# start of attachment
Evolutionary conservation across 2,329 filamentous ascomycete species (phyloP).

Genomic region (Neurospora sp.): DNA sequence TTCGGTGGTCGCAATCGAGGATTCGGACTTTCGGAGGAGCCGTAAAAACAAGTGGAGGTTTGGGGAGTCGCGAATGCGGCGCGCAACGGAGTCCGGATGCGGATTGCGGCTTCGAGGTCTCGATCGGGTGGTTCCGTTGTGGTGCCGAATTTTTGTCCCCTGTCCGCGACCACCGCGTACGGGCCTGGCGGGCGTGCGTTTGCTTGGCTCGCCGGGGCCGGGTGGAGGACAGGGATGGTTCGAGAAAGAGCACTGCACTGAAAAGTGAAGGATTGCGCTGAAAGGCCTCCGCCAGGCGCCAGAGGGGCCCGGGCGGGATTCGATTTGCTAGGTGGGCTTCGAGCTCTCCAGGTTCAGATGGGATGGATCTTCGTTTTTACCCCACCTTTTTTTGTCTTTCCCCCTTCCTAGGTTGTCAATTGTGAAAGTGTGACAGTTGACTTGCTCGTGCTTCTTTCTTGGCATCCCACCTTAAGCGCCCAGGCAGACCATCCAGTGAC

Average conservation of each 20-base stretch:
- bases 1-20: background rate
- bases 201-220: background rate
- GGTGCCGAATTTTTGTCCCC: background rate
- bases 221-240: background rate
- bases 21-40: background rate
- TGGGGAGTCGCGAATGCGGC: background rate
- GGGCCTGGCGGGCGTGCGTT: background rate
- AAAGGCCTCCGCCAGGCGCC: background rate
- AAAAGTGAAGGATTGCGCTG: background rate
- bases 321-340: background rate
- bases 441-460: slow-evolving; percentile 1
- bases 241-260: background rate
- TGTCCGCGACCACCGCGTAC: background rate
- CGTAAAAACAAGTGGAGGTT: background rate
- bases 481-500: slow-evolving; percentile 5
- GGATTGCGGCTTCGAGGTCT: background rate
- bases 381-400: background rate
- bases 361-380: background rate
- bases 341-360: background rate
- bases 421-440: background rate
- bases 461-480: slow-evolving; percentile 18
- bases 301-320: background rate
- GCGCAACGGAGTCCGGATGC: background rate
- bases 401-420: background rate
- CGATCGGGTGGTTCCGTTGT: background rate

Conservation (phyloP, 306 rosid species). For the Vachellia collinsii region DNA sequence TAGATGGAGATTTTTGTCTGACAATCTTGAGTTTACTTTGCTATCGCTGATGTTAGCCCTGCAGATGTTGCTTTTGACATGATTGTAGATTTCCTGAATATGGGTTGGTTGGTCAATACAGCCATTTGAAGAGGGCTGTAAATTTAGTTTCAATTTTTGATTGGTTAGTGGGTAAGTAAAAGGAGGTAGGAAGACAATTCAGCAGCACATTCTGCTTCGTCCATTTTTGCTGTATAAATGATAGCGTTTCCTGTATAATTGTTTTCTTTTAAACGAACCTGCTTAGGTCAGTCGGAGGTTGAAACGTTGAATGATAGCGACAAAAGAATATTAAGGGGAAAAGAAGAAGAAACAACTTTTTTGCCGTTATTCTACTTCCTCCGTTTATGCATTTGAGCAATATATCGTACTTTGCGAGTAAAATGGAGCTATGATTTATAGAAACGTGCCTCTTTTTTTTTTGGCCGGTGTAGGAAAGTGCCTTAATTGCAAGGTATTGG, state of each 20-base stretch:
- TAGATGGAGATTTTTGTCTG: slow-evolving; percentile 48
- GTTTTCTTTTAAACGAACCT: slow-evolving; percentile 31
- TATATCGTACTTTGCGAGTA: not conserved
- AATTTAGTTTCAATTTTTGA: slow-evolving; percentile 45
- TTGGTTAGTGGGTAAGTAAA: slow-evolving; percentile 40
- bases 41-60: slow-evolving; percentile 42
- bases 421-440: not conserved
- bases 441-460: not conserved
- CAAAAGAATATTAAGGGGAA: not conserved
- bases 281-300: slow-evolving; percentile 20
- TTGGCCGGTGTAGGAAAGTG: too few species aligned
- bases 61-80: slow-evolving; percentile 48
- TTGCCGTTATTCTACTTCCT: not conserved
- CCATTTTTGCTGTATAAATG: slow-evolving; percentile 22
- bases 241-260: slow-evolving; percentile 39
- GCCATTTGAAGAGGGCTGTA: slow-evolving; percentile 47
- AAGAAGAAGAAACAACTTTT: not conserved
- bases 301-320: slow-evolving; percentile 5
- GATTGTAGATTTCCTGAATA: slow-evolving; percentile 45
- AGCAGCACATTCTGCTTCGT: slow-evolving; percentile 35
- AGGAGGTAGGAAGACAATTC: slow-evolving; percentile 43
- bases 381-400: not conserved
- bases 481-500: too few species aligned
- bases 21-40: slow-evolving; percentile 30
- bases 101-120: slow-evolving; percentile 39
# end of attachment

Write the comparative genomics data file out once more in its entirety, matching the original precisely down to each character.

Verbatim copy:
Evolutionary conservation across 2,329 filamentous ascomycete species (phyloP).

Genomic region (Neurospora sp.): DNA sequence TTCGGTGGTCGCAATCGAGGATTCGGACTTTCGGAGGAGCCGTAAAAACAAGTGGAGGTTTGGGGAGTCGCGAATGCGGCGCGCAACGGAGTCCGGATGCGGATTGCGGCTTCGAGGTCTCGATCGGGTGGTTCCGTTGTGGTGCCGAATTTTTGTCCCCTGTCCGCGACCACCGCGTACGGGCCTGGCGGGCGTGCGTTTGCTTGGCTCGCCGGGGCCGGGTGGAGGACAGGGATGGTTCGAGAAAGAGCACTGCACTGAAAAGTGAAGGATTGCGCTGAAAGGCCTCCGCCAGGCGCCAGAGGGGCCCGGGCGGGATTCGATTTGCTAGGTGGGCTTCGAGCTCTCCAGGTTCAGATGGGATGGATCTTCGTTTTTACCCCACCTTTTTTTGTCTTTCCCCCTTCCTAGGTTGTCAATTGTGAAAGTGTGACAGTTGACTTGCTCGTGCTTCTTTCTTGGCATCCCACCTTAAGCGCCCAGGCAGACCATCCAGTGAC

Average conservation of each 20-base stretch:
- bases 1-20: background rate
- bases 201-220: background rate
- GGTGCCGAATTTTTGTCCCC: background rate
- bases 221-240: background rate
- bases 21-40: background rate
- TGGGGAGTCGCGAATGCGGC: background rate
- GGGCCTGGCGGGCGTGCGTT: background rate
- AAAGGCCTCCGCCAGGCGCC: background rate
- AAAAGTGAAGGATTGCGCTG: background rate
- bases 321-340: background rate
- bases 441-460: slow-evolving; percentile 1
- bases 241-260: background rate
- TGTCCGCGACCACCGCGTAC: background rate
- CGTAAAAACAAGTGGAGGTT: background rate
- bases 481-500: slow-evolving; percentile 5
- GGATTGCGGCTTCGAGGTCT: background rate
- bases 381-400: background rate
- bases 361-380: background rate
- bases 341-360: background rate
- bases 421-440: background rate
- bases 461-480: slow-evolving; percentile 18
- bases 301-320: background rate
- GCGCAACGGAGTCCGGATGC: background rate
- bases 401-420: background rate
- CGATCGGGTGGTTCCGTTGT: background rate

Conservation (phyloP, 306 rosid species). For the Vachellia collinsii region DNA sequence TAGATGGAGATTTTTGTCTGACAATCTTGAGTTTACTTTGCTATCGCTGATGTTAGCCCTGCAGATGTTGCTTTTGACATGATTGTAGATTTCCTGAATATGGGTTGGTTGGTCAATACAGCCATTTGAAGAGGGCTGTAAATTTAGTTTCAATTTTTGATTGGTTAGTGGGTAAGTAAAAGGAGGTAGGAAGACAATTCAGCAGCACATTCTGCTTCGTCCATTTTTGCTGTATAAATGATAGCGTTTCCTGTATAATTGTTTTCTTTTAAACGAACCTGCTTAGGTCAGTCGGAGGTTGAAACGTTGAATGATAGCGACAAAAGAATATTAAGGGGAAAAGAAGAAGAAACAACTTTTTTGCCGTTATTCTACTTCCTCCGTTTATGCATTTGAGCAATATATCGTACTTTGCGAGTAAAATGGAGCTATGATTTATAGAAACGTGCCTCTTTTTTTTTTGGCCGGTGTAGGAAAGTGCCTTAATTGCAAGGTATTGG, state of each 20-base stretch:
- TAGATGGAGATTTTTGTCTG: slow-evolving; percentile 48
- GTTTTCTTTTAAACGAACCT: slow-evolving; percentile 31
- TATATCGTACTTTGCGAGTA: not conserved
- AATTTAGTTTCAATTTTTGA: slow-evolving; percentile 45
- TTGGTTAGTGGGTAAGTAAA: slow-evolving; percentile 40
- bases 41-60: slow-evolving; percentile 42
- bases 421-440: not conserved
- bases 441-460: not conserved
- CAAAAGAATATTAAGGGGAA: not conserved
- bases 281-300: slow-evolving; percentile 20
- TTGGCCGGTGTAGGAAAGTG: too few species aligned
- bases 61-80: slow-evolving; percentile 48
- TTGCCGTTATTCTACTTCCT: not conserved
- CCATTTTTGCTGTATAAATG: slow-evolving; percentile 22
- bases 241-260: slow-evolving; percentile 39
- GCCATTTGAAGAGGGCTGTA: slow-evolving; percentile 47
- AAGAAGAAGAAACAACTTTT: not conserved
- bases 301-320: slow-evolving; percentile 5
- GATTGTAGATTTCCTGAATA: slow-evolving; percentile 45
- AGCAGCACATTCTGCTTCGT: slow-evolving; percentile 35
- AGGAGGTAGGAAGACAATTC: slow-evolving; percentile 43
- bases 381-400: not conserved
- bases 481-500: too few species aligned
- bases 21-40: slow-evolving; percentile 30
- bases 101-120: slow-evolving; percentile 39